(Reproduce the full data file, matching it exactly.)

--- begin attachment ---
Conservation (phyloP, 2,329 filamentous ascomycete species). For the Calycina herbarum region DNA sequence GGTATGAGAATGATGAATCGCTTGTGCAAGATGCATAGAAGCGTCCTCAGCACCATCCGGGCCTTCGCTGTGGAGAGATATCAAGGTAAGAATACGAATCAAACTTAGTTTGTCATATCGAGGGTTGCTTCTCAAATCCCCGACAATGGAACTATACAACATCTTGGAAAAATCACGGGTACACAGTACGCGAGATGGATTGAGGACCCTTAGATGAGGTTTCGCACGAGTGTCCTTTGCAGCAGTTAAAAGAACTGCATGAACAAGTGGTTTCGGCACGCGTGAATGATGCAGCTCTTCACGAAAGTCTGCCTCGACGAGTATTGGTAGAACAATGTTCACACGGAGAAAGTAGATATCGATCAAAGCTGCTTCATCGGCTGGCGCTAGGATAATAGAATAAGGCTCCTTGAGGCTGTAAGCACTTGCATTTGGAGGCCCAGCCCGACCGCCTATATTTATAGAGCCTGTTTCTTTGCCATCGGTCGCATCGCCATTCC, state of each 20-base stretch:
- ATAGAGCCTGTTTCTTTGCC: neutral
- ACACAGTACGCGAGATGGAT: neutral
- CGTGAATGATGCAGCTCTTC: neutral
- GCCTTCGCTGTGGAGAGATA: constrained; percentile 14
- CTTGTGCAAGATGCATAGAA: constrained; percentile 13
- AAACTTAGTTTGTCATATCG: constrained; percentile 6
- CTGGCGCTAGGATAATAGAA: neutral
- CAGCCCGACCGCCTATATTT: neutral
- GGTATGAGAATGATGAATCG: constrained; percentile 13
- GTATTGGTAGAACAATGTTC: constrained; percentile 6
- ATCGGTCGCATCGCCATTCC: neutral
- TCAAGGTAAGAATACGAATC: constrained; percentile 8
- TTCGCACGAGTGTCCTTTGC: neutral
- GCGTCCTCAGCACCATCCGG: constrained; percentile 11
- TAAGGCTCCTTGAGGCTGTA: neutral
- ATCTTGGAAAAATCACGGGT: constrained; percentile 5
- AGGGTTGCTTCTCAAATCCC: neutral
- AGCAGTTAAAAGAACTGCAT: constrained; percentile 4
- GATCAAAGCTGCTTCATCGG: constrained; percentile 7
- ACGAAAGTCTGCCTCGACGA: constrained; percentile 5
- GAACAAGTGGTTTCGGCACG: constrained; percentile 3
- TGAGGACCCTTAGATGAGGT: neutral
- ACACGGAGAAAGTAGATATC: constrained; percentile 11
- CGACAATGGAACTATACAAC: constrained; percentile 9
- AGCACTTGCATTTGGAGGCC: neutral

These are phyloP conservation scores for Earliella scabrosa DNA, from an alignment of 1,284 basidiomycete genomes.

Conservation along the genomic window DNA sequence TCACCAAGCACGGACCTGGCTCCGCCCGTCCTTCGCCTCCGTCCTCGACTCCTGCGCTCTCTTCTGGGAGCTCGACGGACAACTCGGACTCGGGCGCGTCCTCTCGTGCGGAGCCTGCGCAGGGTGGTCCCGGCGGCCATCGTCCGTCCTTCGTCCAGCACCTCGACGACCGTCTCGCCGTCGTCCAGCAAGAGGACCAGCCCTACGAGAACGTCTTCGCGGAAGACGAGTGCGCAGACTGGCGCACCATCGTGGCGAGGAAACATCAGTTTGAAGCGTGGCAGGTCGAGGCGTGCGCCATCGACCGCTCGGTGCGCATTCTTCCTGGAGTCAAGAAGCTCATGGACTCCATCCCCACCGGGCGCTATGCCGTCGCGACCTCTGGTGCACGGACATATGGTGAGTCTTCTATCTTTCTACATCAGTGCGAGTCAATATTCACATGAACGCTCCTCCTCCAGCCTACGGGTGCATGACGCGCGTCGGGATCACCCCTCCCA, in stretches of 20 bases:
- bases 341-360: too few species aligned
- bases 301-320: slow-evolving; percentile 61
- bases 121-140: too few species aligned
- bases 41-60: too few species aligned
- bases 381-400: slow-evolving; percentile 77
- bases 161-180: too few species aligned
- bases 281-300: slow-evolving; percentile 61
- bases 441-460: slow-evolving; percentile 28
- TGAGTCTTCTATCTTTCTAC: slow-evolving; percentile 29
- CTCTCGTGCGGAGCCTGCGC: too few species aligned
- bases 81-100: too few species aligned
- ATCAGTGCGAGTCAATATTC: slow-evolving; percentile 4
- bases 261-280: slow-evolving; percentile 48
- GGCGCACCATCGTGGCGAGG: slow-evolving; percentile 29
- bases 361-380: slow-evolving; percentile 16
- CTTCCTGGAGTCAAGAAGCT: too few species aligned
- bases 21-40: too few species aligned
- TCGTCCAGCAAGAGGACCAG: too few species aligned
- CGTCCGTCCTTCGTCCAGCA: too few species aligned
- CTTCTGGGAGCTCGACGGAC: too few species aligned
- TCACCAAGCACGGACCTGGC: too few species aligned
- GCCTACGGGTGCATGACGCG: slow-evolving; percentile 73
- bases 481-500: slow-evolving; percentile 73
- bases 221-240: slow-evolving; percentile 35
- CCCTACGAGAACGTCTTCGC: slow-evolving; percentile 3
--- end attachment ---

Conservation (phyloP, 2,329 filamentous ascomycete species). For the Calycina herbarum region DNA sequence GGTATGAGAATGATGAATCGCTTGTGCAAGATGCATAGAAGCGTCCTCAGCACCATCCGGGCCTTCGCTGTGGAGAGATATCAAGGTAAGAATACGAATCAAACTTAGTTTGTCATATCGAGGGTTGCTTCTCAAATCCCCGACAATGGAACTATACAACATCTTGGAAAAATCACGGGTACACAGTACGCGAGATGGATTGAGGACCCTTAGATGAGGTTTCGCACGAGTGTCCTTTGCAGCAGTTAAAAGAACTGCATGAACAAGTGGTTTCGGCACGCGTGAATGATGCAGCTCTTCACGAAAGTCTGCCTCGACGAGTATTGGTAGAACAATGTTCACACGGAGAAAGTAGATATCGATCAAAGCTGCTTCATCGGCTGGCGCTAGGATAATAGAATAAGGCTCCTTGAGGCTGTAAGCACTTGCATTTGGAGGCCCAGCCCGACCGCCTATATTTATAGAGCCTGTTTCTTTGCCATCGGTCGCATCGCCATTCC, state of each 20-base stretch:
- ATAGAGCCTGTTTCTTTGCC: neutral
- ACACAGTACGCGAGATGGAT: neutral
- CGTGAATGATGCAGCTCTTC: neutral
- GCCTTCGCTGTGGAGAGATA: constrained; percentile 14
- CTTGTGCAAGATGCATAGAA: constrained; percentile 13
- AAACTTAGTTTGTCATATCG: constrained; percentile 6
- CTGGCGCTAGGATAATAGAA: neutral
- CAGCCCGACCGCCTATATTT: neutral
- GGTATGAGAATGATGAATCG: constrained; percentile 13
- GTATTGGTAGAACAATGTTC: constrained; percentile 6
- ATCGGTCGCATCGCCATTCC: neutral
- TCAAGGTAAGAATACGAATC: constrained; percentile 8
- TTCGCACGAGTGTCCTTTGC: neutral
- GCGTCCTCAGCACCATCCGG: constrained; percentile 11
- TAAGGCTCCTTGAGGCTGTA: neutral
- ATCTTGGAAAAATCACGGGT: constrained; percentile 5
- AGGGTTGCTTCTCAAATCCC: neutral
- AGCAGTTAAAAGAACTGCAT: constrained; percentile 4
- GATCAAAGCTGCTTCATCGG: constrained; percentile 7
- ACGAAAGTCTGCCTCGACGA: constrained; percentile 5
- GAACAAGTGGTTTCGGCACG: constrained; percentile 3
- TGAGGACCCTTAGATGAGGT: neutral
- ACACGGAGAAAGTAGATATC: constrained; percentile 11
- CGACAATGGAACTATACAAC: constrained; percentile 9
- AGCACTTGCATTTGGAGGCC: neutral

These are phyloP conservation scores for Earliella scabrosa DNA, from an alignment of 1,284 basidiomycete genomes.

Conservation along the genomic window DNA sequence TCACCAAGCACGGACCTGGCTCCGCCCGTCCTTCGCCTCCGTCCTCGACTCCTGCGCTCTCTTCTGGGAGCTCGACGGACAACTCGGACTCGGGCGCGTCCTCTCGTGCGGAGCCTGCGCAGGGTGGTCCCGGCGGCCATCGTCCGTCCTTCGTCCAGCACCTCGACGACCGTCTCGCCGTCGTCCAGCAAGAGGACCAGCCCTACGAGAACGTCTTCGCGGAAGACGAGTGCGCAGACTGGCGCACCATCGTGGCGAGGAAACATCAGTTTGAAGCGTGGCAGGTCGAGGCGTGCGCCATCGACCGCTCGGTGCGCATTCTTCCTGGAGTCAAGAAGCTCATGGACTCCATCCCCACCGGGCGCTATGCCGTCGCGACCTCTGGTGCACGGACATATGGTGAGTCTTCTATCTTTCTACATCAGTGCGAGTCAATATTCACATGAACGCTCCTCCTCCAGCCTACGGGTGCATGACGCGCGTCGGGATCACCCCTCCCA, in stretches of 20 bases:
- bases 341-360: too few species aligned
- bases 301-320: slow-evolving; percentile 61
- bases 121-140: too few species aligned
- bases 41-60: too few species aligned
- bases 381-400: slow-evolving; percentile 77
- bases 161-180: too few species aligned
- bases 281-300: slow-evolving; percentile 61
- bases 441-460: slow-evolving; percentile 28
- TGAGTCTTCTATCTTTCTAC: slow-evolving; percentile 29
- CTCTCGTGCGGAGCCTGCGC: too few species aligned
- bases 81-100: too few species aligned
- ATCAGTGCGAGTCAATATTC: slow-evolving; percentile 4
- bases 261-280: slow-evolving; percentile 48
- GGCGCACCATCGTGGCGAGG: slow-evolving; percentile 29
- bases 361-380: slow-evolving; percentile 16
- CTTCCTGGAGTCAAGAAGCT: too few species aligned
- bases 21-40: too few species aligned
- TCGTCCAGCAAGAGGACCAG: too few species aligned
- CGTCCGTCCTTCGTCCAGCA: too few species aligned
- CTTCTGGGAGCTCGACGGAC: too few species aligned
- TCACCAAGCACGGACCTGGC: too few species aligned
- GCCTACGGGTGCATGACGCG: slow-evolving; percentile 73
- bases 481-500: slow-evolving; percentile 73
- bases 221-240: slow-evolving; percentile 35
- CCCTACGAGAACGTCTTCGC: slow-evolving; percentile 3